Thursday, September 8, 2016

The Kaldor facts

Dietrich Vollrath has a great pair of posts ,  on the "balanced growth path" (BGP) framework of growth economics. Here's Vollrath
BGP is really just a name for a set of conditions related to several major pieces of economic data:
1. The growth rate of output per worker is constant over time
2. The rate of return on capital is constant over time
3. The share of output paid to capital is constant over time
These three conditions are part of the the “Kaldor Facts” established in by Nicolas Kaldor in 1957.
How would you capture these "stylized facts" as information equilibrium relationships? Fairly simply as the Solow model (relating real output Y, capital K, labor L, depreciation D, and investment I) alongside an additional information equilibrium (IE) relationship between real output Y and population P. In the Solow model, constant returns to scale are assumed so that the IT index for the IE relationships between output and capital and output and labor are α and 1-α, respectively. The relationship between Y and P captures the first stylized fact, and the Solow model captures the second and third ones. This is shown in diagram form in the following graphic: The Kaldor facts as information equilibrium (IE) relationships. Also shown are more empirically accurate IE relationships (the "nominal" Solow model).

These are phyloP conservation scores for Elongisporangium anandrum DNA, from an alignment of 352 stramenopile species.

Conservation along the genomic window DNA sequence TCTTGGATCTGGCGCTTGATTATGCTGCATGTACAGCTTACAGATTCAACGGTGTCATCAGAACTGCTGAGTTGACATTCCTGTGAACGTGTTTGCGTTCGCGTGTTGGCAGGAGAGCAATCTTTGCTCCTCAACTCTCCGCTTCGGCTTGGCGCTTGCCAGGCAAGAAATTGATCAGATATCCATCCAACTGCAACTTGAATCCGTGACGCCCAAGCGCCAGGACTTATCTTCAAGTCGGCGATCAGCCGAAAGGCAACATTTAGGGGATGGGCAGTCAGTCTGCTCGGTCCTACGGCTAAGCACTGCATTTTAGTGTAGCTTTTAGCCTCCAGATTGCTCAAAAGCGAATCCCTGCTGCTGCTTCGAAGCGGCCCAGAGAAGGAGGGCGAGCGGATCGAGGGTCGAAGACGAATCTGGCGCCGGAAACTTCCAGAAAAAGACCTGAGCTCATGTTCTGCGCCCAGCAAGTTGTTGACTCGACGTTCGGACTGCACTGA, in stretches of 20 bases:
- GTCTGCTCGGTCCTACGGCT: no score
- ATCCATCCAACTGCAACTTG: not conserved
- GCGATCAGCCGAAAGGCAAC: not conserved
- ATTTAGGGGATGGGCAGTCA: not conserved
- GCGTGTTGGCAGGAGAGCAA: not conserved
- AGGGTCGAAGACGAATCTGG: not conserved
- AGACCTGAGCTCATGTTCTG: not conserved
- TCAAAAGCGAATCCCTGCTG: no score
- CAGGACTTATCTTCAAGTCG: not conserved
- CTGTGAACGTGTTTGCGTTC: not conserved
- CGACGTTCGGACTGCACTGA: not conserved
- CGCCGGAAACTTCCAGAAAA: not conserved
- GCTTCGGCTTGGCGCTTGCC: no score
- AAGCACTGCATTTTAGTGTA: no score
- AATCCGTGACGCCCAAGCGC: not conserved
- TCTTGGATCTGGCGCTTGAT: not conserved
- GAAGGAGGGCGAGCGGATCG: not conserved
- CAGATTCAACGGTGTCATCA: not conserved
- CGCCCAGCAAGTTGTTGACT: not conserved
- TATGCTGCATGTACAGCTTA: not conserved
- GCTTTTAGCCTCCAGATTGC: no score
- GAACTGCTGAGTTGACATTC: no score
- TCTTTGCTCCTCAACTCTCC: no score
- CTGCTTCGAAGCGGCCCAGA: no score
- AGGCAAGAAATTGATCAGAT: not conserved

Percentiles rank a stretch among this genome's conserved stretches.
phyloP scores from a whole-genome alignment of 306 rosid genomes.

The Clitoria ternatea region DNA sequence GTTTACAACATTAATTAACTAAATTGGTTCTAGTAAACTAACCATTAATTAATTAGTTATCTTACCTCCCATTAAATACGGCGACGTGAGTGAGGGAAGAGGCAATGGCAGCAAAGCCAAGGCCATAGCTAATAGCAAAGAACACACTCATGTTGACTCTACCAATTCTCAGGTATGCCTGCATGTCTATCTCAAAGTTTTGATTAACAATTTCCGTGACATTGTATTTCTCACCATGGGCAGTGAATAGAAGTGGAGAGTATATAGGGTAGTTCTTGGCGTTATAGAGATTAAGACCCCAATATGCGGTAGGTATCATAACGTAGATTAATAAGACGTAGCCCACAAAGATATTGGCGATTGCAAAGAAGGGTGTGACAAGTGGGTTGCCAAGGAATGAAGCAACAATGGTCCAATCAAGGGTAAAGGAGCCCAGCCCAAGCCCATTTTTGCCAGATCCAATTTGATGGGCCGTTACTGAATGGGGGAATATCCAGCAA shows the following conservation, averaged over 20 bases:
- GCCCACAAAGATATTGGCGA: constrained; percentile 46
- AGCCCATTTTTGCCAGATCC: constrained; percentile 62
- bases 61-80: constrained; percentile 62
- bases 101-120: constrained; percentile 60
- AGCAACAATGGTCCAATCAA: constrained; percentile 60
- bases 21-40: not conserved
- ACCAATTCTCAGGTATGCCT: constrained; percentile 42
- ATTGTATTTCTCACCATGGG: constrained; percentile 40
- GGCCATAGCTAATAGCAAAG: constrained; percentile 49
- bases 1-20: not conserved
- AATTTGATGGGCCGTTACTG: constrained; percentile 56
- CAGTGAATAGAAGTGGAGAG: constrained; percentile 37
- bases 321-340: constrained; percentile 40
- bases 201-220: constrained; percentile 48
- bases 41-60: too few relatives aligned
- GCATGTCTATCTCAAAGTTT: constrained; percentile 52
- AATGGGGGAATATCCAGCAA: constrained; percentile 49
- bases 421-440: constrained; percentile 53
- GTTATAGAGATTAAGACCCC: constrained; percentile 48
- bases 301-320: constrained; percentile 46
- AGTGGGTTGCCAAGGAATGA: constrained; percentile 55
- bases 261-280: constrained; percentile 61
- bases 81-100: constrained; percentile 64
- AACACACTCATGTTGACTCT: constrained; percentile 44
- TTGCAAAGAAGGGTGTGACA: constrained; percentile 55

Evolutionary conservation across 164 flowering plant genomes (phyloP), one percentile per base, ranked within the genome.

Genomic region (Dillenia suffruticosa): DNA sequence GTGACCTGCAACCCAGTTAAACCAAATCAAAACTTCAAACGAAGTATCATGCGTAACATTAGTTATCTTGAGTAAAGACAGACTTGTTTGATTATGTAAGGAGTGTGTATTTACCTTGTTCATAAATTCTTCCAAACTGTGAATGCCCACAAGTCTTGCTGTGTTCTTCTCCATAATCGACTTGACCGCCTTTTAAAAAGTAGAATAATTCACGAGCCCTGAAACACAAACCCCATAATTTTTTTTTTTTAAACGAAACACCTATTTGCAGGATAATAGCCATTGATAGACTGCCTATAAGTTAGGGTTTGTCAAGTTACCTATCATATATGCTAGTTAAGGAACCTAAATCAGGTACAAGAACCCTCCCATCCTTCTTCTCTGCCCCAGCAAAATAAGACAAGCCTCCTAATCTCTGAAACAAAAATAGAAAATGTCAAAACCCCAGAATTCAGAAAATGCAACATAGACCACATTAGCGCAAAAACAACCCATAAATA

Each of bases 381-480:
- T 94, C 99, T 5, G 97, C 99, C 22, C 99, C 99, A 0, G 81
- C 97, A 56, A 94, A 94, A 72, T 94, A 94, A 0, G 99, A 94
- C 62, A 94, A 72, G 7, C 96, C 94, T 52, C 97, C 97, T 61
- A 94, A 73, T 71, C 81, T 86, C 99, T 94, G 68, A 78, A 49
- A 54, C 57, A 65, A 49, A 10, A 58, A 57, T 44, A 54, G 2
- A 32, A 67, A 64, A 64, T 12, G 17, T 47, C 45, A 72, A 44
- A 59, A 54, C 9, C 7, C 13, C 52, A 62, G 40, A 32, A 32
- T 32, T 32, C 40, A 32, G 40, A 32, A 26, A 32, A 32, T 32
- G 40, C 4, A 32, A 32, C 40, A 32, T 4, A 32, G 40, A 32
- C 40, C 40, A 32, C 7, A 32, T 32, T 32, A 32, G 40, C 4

As Vollrath mentions in , there are some questions as to whether the stylized facts represent the data. While the first works reasonably well, the second and third are less successful. Vollrath claims you probably wouldn't reject any of the hypotheses. However, I think the worse failure of the second and third facts can be directly related to the finding that the IE version of the Solow model (the "nominal" Solow model, which tells us to use nominal quantities like nominal output and doesn't have constant returns to scale) works really well empirically (shown in the diagram above for the US, UK, and Mexico). In fact, this is the basis of a really good empirical model of output, labor, capital, and inflation (so both real and nominal output) I called "the quantity theory of labor and capital".

The main point, however, is that we can capture the original Kaldor facts as a concise set of information equilibrium relationships.